When Wi-Fi dropped in certain classrooms, we outfitted each student with an Ethernet cable. When students had trouble figuring out who their Transcriber was, we assigned them dedicated Web Linking channels in TypeWell. We became proactive, anticipating problems and solving them before they arose. We developed backup plans for our backup plans. And more than anything, we learned how important it was to keep our lines of communication open with students, to help them feel confident in our services and to encourage their active engagement in the problem-solving process.

Tablet computer with Mini Jambox Bluetooth microphone and back-up Ethernet adapter

At WVU, students using TypeWell services are equipped with a tablet computer paired with a Mini Jambox Bluetooth microphone, which transmits the audio from the classroom to the remote transcriber via Jabber or Skype. In case the WiFi goes down, the tablet has a back-up mini-USB-to-Ethernet adapter to ensure uninterrupted service.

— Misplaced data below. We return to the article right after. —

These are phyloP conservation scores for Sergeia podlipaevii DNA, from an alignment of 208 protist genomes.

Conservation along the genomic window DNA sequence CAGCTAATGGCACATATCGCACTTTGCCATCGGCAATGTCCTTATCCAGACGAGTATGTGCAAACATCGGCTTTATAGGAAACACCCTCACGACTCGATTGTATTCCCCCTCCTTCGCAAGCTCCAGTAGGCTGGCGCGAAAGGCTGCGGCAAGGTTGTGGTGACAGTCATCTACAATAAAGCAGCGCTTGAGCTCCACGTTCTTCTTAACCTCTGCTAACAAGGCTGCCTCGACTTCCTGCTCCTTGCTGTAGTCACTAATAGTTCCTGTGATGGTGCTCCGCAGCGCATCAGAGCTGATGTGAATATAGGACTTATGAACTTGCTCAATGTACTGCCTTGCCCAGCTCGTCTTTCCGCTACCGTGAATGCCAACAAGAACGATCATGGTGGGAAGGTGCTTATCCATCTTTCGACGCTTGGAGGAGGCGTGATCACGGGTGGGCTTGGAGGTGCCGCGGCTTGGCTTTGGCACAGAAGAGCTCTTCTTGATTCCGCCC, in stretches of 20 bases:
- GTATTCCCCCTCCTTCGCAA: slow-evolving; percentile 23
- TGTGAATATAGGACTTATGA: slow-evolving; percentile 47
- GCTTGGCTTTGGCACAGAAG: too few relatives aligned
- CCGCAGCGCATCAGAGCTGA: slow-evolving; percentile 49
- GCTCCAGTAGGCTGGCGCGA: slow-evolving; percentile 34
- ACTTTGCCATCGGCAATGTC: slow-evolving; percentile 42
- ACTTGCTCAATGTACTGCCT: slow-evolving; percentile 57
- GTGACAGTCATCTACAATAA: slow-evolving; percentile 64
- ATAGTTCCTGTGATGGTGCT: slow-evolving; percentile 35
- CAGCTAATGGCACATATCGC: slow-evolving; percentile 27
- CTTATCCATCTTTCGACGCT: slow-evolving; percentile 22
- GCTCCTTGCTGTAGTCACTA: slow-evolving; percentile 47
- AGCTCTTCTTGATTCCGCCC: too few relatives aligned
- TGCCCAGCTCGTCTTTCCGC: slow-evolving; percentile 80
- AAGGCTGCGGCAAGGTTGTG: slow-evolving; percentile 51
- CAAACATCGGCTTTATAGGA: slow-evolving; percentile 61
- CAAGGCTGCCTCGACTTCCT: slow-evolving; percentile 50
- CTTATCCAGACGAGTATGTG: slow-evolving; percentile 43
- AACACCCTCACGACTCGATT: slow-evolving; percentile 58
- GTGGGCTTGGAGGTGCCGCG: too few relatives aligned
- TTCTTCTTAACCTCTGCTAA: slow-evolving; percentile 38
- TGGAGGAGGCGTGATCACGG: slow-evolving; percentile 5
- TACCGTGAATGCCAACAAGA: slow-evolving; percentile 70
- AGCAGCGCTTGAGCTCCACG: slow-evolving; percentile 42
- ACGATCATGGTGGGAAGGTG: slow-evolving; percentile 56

A few students declined services. Others habitually missed appointments to pick up equipment. But the majority of students adapted well to remote services. They enjoyed the anonymity it provided them, the limited distraction, and they felt comfortable using the familiar technology of their smart phone or tablet. As new students have arrived, the progressive technological approach to offering accommodations has become a big selling point. As one student recently said during a demo, “That’s really cool.”